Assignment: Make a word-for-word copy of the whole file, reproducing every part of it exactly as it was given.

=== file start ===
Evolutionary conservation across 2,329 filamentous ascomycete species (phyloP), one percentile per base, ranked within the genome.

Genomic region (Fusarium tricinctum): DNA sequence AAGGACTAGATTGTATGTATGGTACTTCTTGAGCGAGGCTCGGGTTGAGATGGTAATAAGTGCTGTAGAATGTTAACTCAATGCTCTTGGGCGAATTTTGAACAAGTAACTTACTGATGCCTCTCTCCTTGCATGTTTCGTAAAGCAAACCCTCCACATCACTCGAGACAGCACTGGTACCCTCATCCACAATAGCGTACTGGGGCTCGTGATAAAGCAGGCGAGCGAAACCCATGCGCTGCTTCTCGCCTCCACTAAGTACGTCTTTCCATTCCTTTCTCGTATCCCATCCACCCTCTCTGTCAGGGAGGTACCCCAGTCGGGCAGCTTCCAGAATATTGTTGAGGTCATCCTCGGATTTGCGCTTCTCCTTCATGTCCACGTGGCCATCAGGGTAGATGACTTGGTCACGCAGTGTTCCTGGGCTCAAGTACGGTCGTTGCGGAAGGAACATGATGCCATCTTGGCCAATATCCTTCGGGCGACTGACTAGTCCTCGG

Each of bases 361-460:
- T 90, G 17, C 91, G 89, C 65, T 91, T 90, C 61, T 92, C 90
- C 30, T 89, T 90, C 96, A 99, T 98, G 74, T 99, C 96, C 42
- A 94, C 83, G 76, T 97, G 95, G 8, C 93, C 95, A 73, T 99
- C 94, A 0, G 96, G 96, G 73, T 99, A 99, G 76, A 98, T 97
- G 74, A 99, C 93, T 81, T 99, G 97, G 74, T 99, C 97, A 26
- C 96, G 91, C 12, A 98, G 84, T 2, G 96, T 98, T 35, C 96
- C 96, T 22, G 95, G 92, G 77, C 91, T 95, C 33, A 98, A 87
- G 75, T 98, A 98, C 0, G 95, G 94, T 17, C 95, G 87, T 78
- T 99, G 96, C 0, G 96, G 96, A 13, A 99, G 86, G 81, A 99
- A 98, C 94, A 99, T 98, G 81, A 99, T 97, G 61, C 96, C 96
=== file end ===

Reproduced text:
Evolutionary conservation across 2,329 filamentous ascomycete species (phyloP), one percentile per base, ranked within the genome.

Genomic region (Fusarium tricinctum): DNA sequence AAGGACTAGATTGTATGTATGGTACTTCTTGAGCGAGGCTCGGGTTGAGATGGTAATAAGTGCTGTAGAATGTTAACTCAATGCTCTTGGGCGAATTTTGAACAAGTAACTTACTGATGCCTCTCTCCTTGCATGTTTCGTAAAGCAAACCCTCCACATCACTCGAGACAGCACTGGTACCCTCATCCACAATAGCGTACTGGGGCTCGTGATAAAGCAGGCGAGCGAAACCCATGCGCTGCTTCTCGCCTCCACTAAGTACGTCTTTCCATTCCTTTCTCGTATCCCATCCACCCTCTCTGTCAGGGAGGTACCCCAGTCGGGCAGCTTCCAGAATATTGTTGAGGTCATCCTCGGATTTGCGCTTCTCCTTCATGTCCACGTGGCCATCAGGGTAGATGACTTGGTCACGCAGTGTTCCTGGGCTCAAGTACGGTCGTTGCGGAAGGAACATGATGCCATCTTGGCCAATATCCTTCGGGCGACTGACTAGTCCTCGG

Each of bases 361-460:
- T 90, G 17, C 91, G 89, C 65, T 91, T 90, C 61, T 92, C 90
- C 30, T 89, T 90, C 96, A 99, T 98, G 74, T 99, C 96, C 42
- A 94, C 83, G 76, T 97, G 95, G 8, C 93, C 95, A 73, T 99
- C 94, A 0, G 96, G 96, G 73, T 99, A 99, G 76, A 98, T 97
- G 74, A 99, C 93, T 81, T 99, G 97, G 74, T 99, C 97, A 26
- C 96, G 91, C 12, A 98, G 84, T 2, G 96, T 98, T 35, C 96
- C 96, T 22, G 95, G 92, G 77, C 91, T 95, C 33, A 98, A 87
- G 75, T 98, A 98, C 0, G 95, G 94, T 17, C 95, G 87, T 78
- T 99, G 96, C 0, G 96, G 96, A 13, A 99, G 86, G 81, A 99
- A 98, C 94, A 99, T 98, G 81, A 99, T 97, G 61, C 96, C 96